Mapillary: mapping the world with crowd sourced photographs
Mapillary is leveraging crowds to collect street level images and stitching them together into an enormous 3-D map to help make the world more accessible to everyone.
Mapillary is using crowd sourcing to map the world with photographs, making the entire world accessible to everyone. To start, Mapillary is creating an open and “intelligent” version of Google’s street view, but they are also taking on much more.
In 2014 Mapillary started with a free smartphone app that allowed users to upload photos taken with their smartphones. Photos were overlaid onto opensource mapping platforms MapBox and OpenStreetMap to build its database of image. Mapillary also stitches the photos together using proprietary computer vision software to create an ever-evolving 3-D vision of the world. Users are able explore images in the georeferenced photo library to get a first-person vision of a location. Google earth street view uses photos taken by cars, limiting the scope to roads. Because Mapillary’s crowd sources mobile uploads, they have the potential to create a visual index of the furthest corners of the earth. The company currently hosts over 250 million photos across seven continents.Mapillary mapped the streets of Havana before there were opportunities to see them for oneself
The CEO purports that people are self-motivated to upload photos because it helps them solve problems. There is a heartfelt manifest and call-to-action on the website encouraging users to upload photos. In general, the people who use the platform also contribute to it, so there are more robust datasets in the locations where there is higher demand for the product. Therefore, through forces of demand and supply, the platform has the potential to grow organically. However, it it is difficult to understand the degree of this alleged intrinsic motivation to upload photos. It might be necessary to implement measures to drive increased upload volumes in the future to provide an up-to-date, comprehensive photoset. Mapillary could consider rewarding users for uploading more photos, or for gamifying the system.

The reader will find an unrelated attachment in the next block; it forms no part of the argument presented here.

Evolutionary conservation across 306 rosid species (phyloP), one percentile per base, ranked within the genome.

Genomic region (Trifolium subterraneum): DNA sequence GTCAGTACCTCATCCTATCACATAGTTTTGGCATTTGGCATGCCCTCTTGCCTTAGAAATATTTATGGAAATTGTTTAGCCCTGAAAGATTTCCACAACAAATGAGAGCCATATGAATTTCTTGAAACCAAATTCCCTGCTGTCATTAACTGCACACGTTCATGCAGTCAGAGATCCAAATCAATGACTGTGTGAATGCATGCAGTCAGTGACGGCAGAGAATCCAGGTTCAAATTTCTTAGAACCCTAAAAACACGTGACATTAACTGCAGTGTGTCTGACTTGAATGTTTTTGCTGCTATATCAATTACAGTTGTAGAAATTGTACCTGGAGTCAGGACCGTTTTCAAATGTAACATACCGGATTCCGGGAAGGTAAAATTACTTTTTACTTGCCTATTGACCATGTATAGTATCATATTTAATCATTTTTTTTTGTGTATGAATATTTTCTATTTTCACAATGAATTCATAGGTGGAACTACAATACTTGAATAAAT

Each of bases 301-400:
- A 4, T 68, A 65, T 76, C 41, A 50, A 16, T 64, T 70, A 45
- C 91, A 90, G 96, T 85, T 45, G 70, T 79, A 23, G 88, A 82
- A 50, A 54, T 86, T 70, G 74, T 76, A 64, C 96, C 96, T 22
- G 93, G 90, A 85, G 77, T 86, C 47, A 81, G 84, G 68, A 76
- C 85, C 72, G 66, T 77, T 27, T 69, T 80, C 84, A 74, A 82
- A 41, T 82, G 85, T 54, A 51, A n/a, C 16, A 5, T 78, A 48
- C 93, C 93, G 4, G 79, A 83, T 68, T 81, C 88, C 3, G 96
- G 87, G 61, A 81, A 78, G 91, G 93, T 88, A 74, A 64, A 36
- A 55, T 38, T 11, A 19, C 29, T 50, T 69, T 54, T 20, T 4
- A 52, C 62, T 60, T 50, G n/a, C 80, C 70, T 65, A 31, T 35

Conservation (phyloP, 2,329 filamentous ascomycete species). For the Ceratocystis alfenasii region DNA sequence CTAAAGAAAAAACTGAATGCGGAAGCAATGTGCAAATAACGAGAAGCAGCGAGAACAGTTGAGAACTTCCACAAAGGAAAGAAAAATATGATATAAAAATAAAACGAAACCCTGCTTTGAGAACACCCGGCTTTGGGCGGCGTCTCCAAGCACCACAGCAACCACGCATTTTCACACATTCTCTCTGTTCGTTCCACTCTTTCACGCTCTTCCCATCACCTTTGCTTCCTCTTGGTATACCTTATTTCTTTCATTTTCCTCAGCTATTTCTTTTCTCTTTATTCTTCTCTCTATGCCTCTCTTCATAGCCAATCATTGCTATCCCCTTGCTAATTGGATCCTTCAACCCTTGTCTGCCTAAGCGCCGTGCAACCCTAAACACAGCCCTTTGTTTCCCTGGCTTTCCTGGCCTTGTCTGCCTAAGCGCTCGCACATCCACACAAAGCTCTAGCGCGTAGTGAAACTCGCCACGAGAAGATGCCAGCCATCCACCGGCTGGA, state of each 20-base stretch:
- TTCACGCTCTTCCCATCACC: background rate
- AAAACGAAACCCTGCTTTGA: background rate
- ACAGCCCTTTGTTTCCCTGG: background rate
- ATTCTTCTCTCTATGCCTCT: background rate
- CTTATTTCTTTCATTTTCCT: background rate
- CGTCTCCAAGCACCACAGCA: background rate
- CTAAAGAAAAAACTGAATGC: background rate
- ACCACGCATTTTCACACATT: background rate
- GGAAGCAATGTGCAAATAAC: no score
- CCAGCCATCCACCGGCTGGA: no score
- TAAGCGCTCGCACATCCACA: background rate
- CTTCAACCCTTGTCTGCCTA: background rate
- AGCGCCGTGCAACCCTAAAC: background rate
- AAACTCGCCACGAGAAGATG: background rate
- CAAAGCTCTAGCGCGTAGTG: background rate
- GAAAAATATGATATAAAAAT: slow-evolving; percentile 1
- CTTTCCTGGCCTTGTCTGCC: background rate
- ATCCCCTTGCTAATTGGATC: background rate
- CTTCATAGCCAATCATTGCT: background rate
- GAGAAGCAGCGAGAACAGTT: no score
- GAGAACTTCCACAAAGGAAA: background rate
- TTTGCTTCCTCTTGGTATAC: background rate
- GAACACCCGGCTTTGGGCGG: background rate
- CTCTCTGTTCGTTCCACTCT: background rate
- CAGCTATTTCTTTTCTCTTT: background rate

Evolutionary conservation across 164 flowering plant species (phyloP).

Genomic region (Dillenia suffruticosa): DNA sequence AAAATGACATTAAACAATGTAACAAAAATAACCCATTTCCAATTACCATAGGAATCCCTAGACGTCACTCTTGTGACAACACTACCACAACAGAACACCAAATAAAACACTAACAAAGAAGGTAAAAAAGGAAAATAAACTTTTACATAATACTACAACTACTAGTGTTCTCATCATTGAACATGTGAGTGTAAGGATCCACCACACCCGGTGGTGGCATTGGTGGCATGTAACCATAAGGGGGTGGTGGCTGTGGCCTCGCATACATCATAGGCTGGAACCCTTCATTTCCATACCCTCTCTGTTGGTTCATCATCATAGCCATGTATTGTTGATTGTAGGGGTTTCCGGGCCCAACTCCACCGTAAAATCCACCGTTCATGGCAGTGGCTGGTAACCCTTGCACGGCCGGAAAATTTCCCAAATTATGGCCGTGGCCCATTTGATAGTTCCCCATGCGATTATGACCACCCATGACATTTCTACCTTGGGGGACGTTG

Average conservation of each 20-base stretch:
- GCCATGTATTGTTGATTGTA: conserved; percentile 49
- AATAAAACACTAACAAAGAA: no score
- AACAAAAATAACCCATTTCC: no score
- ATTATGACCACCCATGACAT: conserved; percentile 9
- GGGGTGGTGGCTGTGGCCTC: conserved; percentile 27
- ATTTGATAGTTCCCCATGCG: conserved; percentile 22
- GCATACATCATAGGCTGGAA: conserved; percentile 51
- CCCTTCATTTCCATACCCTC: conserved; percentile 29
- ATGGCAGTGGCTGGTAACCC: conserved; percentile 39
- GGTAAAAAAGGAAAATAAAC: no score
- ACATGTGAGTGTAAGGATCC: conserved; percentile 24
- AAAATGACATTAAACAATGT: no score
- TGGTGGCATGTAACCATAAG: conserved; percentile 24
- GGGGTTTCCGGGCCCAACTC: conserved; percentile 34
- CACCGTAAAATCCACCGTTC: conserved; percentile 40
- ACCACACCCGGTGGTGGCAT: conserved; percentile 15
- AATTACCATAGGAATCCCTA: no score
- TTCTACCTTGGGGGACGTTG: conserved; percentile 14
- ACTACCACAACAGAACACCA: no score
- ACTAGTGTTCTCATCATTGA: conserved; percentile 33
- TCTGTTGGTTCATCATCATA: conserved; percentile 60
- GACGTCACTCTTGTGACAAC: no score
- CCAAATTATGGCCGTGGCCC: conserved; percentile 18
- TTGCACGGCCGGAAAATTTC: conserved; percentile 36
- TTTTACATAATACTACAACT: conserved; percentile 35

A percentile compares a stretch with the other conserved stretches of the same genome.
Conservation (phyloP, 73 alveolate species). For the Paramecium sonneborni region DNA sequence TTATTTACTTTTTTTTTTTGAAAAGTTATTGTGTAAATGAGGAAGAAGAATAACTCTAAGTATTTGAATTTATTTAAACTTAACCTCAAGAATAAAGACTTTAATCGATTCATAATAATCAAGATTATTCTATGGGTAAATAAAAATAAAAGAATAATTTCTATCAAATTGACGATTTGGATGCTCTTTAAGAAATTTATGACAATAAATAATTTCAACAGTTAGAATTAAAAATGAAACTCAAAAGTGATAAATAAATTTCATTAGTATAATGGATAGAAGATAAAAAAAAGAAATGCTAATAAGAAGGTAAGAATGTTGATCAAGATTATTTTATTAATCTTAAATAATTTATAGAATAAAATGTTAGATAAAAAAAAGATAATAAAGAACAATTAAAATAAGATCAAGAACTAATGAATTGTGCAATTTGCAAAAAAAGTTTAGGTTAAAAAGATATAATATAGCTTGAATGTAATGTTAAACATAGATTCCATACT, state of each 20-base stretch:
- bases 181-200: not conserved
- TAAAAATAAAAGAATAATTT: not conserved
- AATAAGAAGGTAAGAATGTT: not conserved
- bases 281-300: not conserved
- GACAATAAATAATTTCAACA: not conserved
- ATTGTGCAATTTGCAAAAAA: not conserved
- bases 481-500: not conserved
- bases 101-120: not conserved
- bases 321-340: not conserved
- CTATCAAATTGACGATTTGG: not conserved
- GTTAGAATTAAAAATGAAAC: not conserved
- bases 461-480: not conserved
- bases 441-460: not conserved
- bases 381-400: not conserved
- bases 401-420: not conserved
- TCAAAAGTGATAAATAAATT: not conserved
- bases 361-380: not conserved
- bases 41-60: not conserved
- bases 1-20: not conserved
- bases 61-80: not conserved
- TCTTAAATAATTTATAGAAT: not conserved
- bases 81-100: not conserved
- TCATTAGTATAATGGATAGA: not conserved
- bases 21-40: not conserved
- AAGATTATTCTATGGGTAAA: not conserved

There are no advertisements or other means to monetize the consumer facing portion of the service. All value capture is through the B2B portion of the service, which has a tiered pricing plan based on the number of photos and data viewed ($250/month to view 500,000 photos and negotiated contracts for larger customers). Mapillary provides their B2B clients with the images, data extracted from the images, and other image processing services. They also provide private photo repositories where only authorized users can access the imagery data and services. Early customers included city governments and agencies responsible for infrastructure project maintenance, for example.
Mapillary’s vision doesn’t stop here. In 2015, Mapillary started partnering with Esri’s GIS, which allows Mapillary’s imagery to be combined with powerful geospatial data. Thanks to the partnership, it is now possible for GIS technology to create, update, and delete features in street level imagery, increasing the value to its B2B customers who use the powerful geospatial technology. More recently, Mapillary has opened a curated portion of its dataset to help train machine learning for autonomous vehicles. Mapillary’s photos have more variability and coverage than the traditional datasets used in this field, so they are able to help improve the AI with more real-world scenarios to make the systems safer and smarter. Mapillary has partnered with several companies (Lyft, Toyota, Daimler) who are sponsoring the effort.
Example of a Mapillary photo that has been digitized to train autonomous vehicles
Creating the basemap and helping build the AI for autonomous vehicles is an enormous opportunity as the transportation industry transforms. I am excited to see how else Mapillary chooses to leverage its crowdsources repository of mapped images.
Brewster, Signe. 2015. Build a 3-D Virtual World with This Crowdsourced Map of the Real World. MIT Technology Review.
Lunden, Ingrid. 2016. Mapillary raises $8 million to take on googles street view with crowdsourced photos. Techcrunch
Lunden, Ingrid. 2017. Mapillary opens up 25k street-level images to train automotive AI systems. TechCruch
Van Reese, Eric. 2018. Mapillary integrates GIS and crowdsourced street-level imagery. Spar3D.
Student comments on Mapillary: mapping the world with crowd sourced photographs
When reading about Mapillary, I was wondering if there was a limitation to regions where smartphone penetration and population density are high enough to provide enough coverage. I can see Mapillary offering tremendous value for emerging markets that aren’t as well traveled but could nevertheless benefit from mapping. Perhaps Mapillary could complement its mobile data by tapping into public mapping sources (e.g., city plans, subway maps, security surveillance, etc.)